10 votes, 4.50 avg. rating (90% score)

Until that day, I didn’t know that Vilmo was an alcoholic. No clues, except maybe, his nostrils were very often a cadmium red. But there’s nothing wrong with that.

It was when we were parking near a field of carrots on the route to Bessas and he took the picnic basket from the trunk of our white 1973 “IMPALA” (property of the Mouching), that his addiction to the god of Bacchus became clear.

First of all, a bottle of Pastis/51 (Sirs, of the establishment Ricard, think about sending us the promised check! Publicity on the Mouching is not free!) was the first victim of our banquet. Then a marvelous bottle of white from the Loire filled our glasses accompanied, fittingly, by delicious mussels from Bouchot with a creme d’Ysigny sauce.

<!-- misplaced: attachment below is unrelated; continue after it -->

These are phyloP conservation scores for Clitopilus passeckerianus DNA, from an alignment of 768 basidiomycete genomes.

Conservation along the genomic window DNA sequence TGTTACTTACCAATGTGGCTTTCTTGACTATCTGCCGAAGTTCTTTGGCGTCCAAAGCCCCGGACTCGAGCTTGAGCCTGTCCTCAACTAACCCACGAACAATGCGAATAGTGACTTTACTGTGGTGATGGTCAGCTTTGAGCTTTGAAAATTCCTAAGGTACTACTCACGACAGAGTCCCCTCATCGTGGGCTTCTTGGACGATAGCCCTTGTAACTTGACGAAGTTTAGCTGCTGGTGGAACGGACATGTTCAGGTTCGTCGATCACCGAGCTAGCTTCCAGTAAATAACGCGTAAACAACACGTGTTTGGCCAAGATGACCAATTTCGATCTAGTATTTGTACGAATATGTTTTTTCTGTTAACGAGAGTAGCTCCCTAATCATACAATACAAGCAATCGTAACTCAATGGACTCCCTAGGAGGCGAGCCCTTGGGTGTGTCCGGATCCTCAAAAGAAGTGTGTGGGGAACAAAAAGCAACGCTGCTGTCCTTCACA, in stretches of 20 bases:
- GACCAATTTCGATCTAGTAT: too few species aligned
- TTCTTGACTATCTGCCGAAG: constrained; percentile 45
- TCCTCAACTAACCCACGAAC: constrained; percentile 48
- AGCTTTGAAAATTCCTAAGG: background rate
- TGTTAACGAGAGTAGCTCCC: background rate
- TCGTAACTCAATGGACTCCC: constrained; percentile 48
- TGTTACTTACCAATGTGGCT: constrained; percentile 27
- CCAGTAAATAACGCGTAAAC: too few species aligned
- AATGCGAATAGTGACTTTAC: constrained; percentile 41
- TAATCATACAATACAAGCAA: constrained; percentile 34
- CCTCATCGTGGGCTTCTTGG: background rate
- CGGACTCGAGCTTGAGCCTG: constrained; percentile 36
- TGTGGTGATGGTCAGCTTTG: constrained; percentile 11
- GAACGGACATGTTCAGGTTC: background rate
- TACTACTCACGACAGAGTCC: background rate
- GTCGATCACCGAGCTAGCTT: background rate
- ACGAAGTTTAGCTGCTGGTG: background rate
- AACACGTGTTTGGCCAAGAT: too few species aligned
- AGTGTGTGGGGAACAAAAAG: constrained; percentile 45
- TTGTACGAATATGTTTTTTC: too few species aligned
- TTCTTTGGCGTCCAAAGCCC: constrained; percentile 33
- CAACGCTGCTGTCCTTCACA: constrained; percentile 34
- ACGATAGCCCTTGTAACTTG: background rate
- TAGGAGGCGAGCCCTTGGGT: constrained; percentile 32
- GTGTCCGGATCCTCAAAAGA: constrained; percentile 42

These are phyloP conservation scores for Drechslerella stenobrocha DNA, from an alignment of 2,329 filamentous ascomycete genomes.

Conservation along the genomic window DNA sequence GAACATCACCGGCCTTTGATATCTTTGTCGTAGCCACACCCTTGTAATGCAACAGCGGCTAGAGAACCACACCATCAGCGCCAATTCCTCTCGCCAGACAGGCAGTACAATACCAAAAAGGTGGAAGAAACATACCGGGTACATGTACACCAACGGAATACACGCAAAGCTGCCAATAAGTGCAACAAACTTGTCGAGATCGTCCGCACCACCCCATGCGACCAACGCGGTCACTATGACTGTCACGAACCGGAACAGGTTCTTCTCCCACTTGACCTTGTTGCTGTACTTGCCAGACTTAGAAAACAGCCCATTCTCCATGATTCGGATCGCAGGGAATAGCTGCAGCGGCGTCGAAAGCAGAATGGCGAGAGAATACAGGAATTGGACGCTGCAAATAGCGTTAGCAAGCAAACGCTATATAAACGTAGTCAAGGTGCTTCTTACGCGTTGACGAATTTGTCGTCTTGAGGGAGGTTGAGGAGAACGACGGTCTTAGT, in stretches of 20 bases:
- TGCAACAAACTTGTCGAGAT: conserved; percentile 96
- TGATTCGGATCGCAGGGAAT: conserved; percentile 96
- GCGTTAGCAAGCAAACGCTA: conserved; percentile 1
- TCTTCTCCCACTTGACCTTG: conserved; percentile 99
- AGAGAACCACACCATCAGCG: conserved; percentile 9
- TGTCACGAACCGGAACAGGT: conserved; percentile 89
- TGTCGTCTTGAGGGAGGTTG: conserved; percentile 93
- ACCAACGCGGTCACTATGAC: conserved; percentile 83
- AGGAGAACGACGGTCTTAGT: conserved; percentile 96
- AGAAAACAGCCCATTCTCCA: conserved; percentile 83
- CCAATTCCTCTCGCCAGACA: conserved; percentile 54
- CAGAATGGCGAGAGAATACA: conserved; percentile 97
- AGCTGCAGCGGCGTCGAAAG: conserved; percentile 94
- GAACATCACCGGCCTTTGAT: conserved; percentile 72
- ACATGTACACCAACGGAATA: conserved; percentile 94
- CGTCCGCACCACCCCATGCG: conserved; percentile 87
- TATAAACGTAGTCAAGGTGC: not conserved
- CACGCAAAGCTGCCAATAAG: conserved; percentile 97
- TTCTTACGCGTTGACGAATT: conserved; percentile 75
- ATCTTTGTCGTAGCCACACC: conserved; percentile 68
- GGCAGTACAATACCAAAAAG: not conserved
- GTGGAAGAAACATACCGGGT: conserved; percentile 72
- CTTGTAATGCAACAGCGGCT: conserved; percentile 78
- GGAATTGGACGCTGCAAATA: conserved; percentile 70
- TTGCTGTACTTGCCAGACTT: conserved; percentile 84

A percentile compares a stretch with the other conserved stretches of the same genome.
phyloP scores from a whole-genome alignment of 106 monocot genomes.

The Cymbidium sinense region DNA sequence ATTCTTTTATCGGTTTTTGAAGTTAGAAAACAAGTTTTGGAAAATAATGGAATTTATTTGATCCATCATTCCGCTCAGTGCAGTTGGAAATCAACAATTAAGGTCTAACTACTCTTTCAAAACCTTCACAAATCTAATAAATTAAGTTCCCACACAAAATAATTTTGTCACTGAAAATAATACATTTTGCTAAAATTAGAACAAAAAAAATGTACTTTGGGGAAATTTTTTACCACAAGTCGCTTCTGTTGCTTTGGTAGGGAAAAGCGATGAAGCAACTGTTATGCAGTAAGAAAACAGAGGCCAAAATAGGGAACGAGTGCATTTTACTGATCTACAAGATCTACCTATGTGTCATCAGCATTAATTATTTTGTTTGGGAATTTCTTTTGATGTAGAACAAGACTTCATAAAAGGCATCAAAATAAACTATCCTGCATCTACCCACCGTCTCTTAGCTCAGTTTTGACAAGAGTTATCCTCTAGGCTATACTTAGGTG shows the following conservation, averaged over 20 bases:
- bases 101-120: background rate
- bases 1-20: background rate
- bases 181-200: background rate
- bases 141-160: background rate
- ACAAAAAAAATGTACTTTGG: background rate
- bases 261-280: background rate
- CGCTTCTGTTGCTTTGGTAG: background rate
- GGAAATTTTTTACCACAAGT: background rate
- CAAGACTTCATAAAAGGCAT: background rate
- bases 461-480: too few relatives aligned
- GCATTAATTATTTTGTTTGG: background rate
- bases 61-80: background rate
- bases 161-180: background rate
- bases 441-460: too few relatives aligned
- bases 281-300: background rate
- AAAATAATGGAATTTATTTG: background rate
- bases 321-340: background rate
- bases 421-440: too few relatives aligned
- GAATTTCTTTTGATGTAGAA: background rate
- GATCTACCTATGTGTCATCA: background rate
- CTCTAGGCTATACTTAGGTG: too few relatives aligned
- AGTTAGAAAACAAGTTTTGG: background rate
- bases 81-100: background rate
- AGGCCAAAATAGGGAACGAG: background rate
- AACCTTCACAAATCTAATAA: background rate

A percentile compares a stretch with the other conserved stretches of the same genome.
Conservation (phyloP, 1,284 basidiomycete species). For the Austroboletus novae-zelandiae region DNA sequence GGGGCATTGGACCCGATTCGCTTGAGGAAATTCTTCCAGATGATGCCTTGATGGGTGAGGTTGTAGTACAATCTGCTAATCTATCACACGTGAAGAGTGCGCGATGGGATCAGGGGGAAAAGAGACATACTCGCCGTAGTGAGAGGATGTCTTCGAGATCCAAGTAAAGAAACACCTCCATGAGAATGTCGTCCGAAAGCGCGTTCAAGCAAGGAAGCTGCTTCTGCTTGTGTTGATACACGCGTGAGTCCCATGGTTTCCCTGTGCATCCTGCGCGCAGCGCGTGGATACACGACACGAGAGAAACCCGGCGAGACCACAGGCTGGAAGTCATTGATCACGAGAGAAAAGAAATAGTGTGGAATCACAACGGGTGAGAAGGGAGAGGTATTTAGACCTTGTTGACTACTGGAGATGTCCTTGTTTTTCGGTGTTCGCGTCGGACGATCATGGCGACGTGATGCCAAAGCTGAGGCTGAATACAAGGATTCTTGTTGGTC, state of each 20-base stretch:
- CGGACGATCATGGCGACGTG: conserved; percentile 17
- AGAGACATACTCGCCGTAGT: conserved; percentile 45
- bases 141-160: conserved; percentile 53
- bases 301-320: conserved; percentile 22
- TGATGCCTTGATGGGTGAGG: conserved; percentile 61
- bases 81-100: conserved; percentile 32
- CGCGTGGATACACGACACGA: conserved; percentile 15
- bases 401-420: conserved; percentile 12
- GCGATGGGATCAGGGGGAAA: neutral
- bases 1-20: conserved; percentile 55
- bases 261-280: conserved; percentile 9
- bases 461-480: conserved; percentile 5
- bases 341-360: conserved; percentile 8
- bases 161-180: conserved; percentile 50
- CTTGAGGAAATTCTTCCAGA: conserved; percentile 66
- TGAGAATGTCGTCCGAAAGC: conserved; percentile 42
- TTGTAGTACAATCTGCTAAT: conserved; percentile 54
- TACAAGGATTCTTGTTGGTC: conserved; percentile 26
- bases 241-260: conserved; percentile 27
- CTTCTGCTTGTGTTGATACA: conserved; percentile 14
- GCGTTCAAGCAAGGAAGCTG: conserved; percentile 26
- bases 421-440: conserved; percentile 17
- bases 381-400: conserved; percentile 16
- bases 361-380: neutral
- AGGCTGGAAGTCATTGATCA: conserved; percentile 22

The following victims were 2 bottles of Chateauneuf-du-Pape (Mordoree) 2001 which was the perfect accompaniment for the “Saddle of Rabbit” with morels.

A divine flask of golden Sauterne was opened to toast the health of the “Iles Flottantes” that Vilmo had prepared to perfection. I’ll pass on the silence evoked by the centenarian Armagnac that we drank lightheartedly, the final touch to this impromptu lunch. All of this to explain that the curve at the Graviere Bridge, that we took going 87 miles an hour, had all the makings of breaking a record for the “Guiness Book”, and we could have been a Museum piece for breaking driving records … anyway that explains the 8′ plunge of our immaculate vehicle into the river.

As you might guess, we were in such an alcoholic fog that we didn’t notice anything and we had barely touched the water when Cyril pulled his fishing rod out of a sack and on the second cast got a lively Pike, that was soon joined by 2 lovely, good-sized trout who went to instantly sleep in the back seat of our car.

Voila, an event that proves, if it’s needed, that alcoholism and fly fishing are not entirely  incompatible.